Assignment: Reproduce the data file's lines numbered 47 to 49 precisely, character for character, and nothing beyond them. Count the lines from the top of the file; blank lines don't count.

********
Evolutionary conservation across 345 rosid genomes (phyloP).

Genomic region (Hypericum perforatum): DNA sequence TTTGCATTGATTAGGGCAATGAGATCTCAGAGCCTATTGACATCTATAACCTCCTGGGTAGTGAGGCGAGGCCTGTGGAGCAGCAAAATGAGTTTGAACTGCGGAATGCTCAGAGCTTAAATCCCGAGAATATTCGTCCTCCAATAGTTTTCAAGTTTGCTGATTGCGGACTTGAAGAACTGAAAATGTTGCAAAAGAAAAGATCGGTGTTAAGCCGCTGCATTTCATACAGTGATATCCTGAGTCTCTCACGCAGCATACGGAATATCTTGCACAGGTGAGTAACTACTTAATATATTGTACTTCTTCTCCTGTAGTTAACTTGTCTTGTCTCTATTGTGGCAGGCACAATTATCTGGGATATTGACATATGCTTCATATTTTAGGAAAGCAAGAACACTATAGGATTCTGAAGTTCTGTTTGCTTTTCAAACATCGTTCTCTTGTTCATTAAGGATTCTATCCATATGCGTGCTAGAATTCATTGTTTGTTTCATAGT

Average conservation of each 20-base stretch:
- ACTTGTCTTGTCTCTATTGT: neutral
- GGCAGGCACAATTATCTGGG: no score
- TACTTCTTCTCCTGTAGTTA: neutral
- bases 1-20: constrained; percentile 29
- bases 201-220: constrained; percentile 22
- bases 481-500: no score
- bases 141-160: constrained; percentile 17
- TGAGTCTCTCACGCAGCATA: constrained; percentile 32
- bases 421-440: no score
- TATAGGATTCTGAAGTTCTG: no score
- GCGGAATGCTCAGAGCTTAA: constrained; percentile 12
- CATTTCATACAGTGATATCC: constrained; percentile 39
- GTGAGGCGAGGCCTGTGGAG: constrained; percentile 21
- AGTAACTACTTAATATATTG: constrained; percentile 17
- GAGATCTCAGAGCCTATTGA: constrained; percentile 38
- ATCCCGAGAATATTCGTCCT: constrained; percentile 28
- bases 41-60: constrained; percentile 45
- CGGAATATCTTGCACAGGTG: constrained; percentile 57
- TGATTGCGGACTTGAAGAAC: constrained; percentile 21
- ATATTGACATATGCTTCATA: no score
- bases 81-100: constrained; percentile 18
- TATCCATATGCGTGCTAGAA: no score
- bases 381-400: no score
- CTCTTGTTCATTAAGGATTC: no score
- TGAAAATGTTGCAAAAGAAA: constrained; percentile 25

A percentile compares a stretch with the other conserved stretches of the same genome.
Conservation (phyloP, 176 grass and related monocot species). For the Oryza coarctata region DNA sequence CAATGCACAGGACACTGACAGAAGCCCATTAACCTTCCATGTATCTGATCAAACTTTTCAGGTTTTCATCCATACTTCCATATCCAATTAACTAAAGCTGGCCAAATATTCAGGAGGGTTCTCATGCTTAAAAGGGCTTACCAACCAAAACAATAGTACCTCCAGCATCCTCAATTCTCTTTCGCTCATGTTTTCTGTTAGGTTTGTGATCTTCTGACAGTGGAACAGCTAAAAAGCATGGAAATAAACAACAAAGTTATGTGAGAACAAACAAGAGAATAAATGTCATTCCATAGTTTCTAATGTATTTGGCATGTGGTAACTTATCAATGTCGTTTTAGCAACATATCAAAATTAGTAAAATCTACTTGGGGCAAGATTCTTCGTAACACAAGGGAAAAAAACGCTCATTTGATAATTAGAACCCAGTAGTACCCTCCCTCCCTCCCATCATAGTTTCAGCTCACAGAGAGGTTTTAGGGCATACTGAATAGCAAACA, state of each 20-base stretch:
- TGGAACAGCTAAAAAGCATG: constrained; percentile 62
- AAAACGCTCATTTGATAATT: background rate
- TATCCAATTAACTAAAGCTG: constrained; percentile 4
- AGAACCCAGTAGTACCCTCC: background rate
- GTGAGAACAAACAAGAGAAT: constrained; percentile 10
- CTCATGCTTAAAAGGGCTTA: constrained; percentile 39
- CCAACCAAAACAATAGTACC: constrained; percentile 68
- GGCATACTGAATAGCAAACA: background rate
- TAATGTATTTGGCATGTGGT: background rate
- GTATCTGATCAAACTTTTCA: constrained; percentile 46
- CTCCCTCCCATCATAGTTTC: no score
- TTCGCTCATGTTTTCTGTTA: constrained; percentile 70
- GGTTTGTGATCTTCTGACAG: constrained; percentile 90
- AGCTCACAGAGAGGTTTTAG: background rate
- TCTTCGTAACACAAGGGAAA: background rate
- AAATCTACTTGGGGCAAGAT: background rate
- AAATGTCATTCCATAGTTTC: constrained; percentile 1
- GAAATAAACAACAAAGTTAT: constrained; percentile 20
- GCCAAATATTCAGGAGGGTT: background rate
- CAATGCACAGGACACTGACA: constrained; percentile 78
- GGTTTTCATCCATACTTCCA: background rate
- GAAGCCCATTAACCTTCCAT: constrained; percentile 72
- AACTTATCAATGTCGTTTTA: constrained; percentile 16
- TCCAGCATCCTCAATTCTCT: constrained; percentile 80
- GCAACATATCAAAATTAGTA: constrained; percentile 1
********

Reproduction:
- AAATGTCATTCCATAGTTTC: constrained; percentile 1
- GAAATAAACAACAAAGTTAT: constrained; percentile 20
- GCCAAATATTCAGGAGGGTT: background rate